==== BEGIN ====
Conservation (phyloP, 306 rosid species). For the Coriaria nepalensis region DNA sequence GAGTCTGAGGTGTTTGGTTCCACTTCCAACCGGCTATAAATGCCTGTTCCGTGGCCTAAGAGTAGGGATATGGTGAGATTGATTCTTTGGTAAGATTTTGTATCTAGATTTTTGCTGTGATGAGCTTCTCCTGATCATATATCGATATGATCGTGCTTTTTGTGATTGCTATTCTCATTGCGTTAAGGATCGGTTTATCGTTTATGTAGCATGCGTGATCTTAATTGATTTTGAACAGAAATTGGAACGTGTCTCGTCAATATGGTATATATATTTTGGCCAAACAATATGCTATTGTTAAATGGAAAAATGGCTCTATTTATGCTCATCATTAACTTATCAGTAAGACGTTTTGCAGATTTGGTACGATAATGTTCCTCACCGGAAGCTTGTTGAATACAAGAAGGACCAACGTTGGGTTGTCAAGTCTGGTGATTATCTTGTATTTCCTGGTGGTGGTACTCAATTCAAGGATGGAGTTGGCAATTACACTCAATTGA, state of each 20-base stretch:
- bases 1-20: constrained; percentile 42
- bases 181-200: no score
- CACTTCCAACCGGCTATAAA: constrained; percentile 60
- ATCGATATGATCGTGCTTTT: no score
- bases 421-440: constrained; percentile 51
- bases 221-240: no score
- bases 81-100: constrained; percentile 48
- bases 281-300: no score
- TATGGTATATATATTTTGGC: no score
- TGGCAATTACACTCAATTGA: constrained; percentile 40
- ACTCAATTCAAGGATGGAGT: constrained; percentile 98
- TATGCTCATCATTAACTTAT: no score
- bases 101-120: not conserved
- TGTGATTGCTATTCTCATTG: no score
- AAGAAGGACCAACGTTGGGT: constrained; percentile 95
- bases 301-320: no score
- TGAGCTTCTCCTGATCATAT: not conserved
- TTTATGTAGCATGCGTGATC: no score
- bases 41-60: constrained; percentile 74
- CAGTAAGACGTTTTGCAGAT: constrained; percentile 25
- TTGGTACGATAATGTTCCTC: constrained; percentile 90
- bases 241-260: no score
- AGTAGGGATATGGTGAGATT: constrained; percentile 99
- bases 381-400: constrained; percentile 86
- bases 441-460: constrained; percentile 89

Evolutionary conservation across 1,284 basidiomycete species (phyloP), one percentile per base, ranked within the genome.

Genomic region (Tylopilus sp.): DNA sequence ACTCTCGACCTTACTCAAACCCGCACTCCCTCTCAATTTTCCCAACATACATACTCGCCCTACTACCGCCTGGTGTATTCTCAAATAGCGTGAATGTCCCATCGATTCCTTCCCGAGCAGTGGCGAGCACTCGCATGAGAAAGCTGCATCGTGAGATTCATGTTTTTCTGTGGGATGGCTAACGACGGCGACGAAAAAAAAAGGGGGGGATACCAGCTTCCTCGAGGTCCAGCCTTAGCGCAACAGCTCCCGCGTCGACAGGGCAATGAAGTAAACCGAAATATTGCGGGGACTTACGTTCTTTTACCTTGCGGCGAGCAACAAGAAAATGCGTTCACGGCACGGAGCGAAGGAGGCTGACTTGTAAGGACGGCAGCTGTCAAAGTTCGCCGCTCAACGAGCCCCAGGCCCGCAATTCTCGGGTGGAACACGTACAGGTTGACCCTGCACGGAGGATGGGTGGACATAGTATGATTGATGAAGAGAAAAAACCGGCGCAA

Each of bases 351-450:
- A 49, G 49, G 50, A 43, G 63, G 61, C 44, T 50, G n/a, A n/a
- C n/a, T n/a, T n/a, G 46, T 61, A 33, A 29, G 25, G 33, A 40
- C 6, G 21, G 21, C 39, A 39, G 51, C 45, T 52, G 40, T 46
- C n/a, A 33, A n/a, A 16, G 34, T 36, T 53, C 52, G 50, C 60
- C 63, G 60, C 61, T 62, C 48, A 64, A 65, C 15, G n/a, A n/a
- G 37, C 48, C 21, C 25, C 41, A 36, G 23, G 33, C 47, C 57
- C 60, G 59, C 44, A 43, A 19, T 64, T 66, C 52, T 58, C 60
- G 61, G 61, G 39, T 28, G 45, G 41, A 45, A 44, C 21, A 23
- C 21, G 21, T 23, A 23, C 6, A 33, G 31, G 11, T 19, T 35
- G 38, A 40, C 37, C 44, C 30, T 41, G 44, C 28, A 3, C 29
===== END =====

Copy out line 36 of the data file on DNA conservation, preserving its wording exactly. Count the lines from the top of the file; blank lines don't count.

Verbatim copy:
- C 60, G 59, C 44, A 43, A 19, T 64, T 66, C 52, T 58, C 60